Sunday, November 23, 2008

The Gold Standard Debate

If you remember back to the presidential primaries my favorite public servant Ron Paul continually brought up the topic of the gold standard. Briefly, this is a monetary system in which paper notes (dollars) are freely convertible into fixed quantities of gold. This is different than the system used all over the world today, fiat currency . Here your money has no intrinsic value, only the mandate from the government that it must be accepted. For a brief history of the US dollar watch Part 1 of this video. Part 2 gives the usual arguments for the gold standard.

The main complaint about our current system is that is allows for too much government involvement. We've seen countries like Venezuela and Zimbabwe fall apart because the government prints too much money. Inflation is essentially an undercover tax. The more money that is printed, the less value your money has. Governments are able to bypass usual taxation roadblocks and do what they want. This is why Ron Paul says the gold standard can be so helpful. Tie money to a real resource and it takes the power out of the government's hand. In many ways Mr. Paul is right. The gold standard allows for less government meddling and the worry of inflation becomes extinct. But there is one major flaw to this argument.

The fiat system relies on a credible government that promises to never dilute the money supply. However, a nation on the gold standard essentially relies on the same thing. A country that changes to the gold standard can just as easily change back. So again, the system is based on the reliability of the government. However, I am willing to recognize that the gold standard can place one extra obstruction to bad policy, but it's not the solution.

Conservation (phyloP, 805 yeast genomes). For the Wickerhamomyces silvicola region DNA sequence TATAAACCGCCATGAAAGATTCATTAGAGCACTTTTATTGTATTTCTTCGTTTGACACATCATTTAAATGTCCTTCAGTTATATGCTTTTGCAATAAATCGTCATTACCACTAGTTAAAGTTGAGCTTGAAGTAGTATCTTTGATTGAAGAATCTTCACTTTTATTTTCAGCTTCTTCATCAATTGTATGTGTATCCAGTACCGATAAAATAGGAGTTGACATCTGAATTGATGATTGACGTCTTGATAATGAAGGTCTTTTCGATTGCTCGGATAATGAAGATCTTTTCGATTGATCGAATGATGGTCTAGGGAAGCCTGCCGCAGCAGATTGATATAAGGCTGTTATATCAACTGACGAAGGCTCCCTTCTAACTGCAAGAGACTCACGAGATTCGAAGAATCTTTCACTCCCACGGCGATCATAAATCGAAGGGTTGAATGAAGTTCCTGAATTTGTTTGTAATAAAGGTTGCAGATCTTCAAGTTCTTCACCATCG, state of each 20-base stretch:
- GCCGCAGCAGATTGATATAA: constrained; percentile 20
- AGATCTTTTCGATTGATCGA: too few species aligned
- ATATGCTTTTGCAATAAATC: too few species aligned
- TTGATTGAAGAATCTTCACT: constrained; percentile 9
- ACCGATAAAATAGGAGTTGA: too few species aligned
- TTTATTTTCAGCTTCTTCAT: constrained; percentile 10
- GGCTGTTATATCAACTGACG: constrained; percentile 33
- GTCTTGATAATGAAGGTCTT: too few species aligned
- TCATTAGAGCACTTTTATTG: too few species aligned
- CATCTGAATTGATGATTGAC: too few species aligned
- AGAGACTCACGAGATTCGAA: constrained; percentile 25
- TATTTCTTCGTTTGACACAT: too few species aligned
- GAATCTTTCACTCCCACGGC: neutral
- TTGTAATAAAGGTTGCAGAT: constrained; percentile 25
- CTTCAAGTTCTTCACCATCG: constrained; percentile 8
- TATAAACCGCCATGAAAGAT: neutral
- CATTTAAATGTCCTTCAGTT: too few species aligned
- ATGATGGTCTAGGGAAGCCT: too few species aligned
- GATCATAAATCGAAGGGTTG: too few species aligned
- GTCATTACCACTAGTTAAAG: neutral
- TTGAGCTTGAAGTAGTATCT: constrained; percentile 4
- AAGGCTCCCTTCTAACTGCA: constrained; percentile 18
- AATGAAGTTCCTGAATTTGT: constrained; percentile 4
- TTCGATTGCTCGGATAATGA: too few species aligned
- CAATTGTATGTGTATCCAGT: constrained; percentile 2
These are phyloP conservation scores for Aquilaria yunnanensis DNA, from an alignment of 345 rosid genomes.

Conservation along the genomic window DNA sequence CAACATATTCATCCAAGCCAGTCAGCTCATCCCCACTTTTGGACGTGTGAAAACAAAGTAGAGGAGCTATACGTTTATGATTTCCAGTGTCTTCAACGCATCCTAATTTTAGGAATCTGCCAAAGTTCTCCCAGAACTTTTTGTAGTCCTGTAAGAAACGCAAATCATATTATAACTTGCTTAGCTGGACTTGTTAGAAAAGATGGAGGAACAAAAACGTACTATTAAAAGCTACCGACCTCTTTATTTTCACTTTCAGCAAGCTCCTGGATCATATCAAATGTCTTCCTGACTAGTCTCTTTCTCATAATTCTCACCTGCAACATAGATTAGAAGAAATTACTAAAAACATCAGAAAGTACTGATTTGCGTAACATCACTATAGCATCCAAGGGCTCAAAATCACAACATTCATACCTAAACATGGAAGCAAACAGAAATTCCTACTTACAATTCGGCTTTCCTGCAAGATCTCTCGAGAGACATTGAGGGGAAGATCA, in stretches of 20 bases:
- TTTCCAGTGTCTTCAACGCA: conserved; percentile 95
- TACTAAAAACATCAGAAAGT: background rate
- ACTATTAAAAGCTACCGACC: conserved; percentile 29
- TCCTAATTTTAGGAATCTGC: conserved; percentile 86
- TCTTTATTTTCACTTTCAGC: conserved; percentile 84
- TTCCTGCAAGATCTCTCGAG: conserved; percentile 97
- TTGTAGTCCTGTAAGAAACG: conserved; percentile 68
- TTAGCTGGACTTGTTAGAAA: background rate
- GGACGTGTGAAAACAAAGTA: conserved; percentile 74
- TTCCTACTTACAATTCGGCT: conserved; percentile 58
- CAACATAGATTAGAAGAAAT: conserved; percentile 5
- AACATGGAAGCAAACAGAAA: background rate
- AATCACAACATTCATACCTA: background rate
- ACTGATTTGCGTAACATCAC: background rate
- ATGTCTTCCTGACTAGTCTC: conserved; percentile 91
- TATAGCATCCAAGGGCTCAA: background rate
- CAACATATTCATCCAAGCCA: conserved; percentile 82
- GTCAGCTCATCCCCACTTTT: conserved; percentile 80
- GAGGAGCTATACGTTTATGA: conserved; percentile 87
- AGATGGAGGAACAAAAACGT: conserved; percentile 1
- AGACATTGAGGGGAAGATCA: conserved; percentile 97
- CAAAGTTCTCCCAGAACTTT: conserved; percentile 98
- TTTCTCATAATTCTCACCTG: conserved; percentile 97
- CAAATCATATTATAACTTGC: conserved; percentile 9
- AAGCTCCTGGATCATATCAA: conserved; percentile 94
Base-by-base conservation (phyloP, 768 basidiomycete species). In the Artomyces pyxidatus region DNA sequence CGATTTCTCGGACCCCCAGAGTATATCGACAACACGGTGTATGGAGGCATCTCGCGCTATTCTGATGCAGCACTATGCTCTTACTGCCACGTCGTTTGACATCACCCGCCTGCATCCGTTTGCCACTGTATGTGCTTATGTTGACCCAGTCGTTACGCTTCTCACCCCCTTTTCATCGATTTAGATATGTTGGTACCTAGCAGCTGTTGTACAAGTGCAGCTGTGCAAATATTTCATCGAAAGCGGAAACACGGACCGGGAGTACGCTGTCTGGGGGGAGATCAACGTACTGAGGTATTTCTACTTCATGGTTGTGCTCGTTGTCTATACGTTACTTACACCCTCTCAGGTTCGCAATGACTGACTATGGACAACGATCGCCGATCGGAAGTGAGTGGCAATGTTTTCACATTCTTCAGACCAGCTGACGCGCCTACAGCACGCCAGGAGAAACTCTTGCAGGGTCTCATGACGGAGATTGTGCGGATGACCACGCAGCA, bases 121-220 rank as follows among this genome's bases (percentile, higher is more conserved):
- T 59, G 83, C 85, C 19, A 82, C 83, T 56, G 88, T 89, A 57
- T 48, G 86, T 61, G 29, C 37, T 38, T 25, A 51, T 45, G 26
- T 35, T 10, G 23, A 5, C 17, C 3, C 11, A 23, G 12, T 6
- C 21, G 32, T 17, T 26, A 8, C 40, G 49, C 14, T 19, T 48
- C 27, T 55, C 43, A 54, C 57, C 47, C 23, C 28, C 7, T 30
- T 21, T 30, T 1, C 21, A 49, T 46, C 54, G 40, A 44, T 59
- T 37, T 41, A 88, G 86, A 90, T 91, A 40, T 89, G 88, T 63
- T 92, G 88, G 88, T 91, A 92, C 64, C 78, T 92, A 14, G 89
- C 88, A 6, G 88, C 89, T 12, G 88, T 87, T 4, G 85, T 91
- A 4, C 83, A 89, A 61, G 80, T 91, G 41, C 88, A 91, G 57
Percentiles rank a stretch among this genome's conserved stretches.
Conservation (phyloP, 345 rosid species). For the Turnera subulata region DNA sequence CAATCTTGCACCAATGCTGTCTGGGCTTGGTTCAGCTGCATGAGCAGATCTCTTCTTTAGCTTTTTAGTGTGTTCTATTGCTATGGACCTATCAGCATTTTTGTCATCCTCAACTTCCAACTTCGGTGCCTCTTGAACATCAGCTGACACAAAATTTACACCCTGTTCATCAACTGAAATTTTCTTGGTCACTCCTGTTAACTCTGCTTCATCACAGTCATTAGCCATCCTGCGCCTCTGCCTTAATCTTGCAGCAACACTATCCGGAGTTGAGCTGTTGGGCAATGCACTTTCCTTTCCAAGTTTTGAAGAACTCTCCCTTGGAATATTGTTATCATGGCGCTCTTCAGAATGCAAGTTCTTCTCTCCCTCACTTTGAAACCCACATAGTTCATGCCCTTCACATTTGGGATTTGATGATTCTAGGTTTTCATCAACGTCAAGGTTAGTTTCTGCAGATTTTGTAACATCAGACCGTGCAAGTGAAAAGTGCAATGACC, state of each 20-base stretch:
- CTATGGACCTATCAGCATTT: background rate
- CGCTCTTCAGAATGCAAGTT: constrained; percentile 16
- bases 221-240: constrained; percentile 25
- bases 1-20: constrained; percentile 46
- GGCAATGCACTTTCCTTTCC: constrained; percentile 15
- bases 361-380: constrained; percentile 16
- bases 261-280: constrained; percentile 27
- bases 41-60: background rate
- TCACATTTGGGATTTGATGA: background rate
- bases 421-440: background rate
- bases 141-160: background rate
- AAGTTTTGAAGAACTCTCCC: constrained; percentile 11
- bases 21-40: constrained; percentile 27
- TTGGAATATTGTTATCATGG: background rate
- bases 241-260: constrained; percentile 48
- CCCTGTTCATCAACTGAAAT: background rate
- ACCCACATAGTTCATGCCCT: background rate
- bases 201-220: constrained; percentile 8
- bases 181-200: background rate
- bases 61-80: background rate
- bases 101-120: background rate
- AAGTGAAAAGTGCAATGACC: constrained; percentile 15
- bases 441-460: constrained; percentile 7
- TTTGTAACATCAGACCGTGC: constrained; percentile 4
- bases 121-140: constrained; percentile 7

The solution is to have a government with strong barriers to government interference. This can be done through strong constitution, which the US has one of the strongest (for being a relatively young nation we have one of the oldest surviving constitutions). A credible government can also be created by an effective press. With all the complaints against our media, it is still comparably free (Russia recently banned the use of "crisis" and "decline" on TV).

A final way to ensure an effective government is to become educated on the issues and voice them. Hence this blog post.

2 comments:

  1. Here's a related story on the Somali Shilling:

    http://angry-economist.russnelson.com/somali-shilling.html

    They have a successful paper currency with no government involvement! Although it's really just a commodity-backed currency where the commodity is paper.

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  2. Interesting story. One thing I haven't figured out is why money is even an excepted form of transfer. It is after all, just paper.

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You are the reason why I do not write privately. I would love to hear your thoughts, whether you agree or not.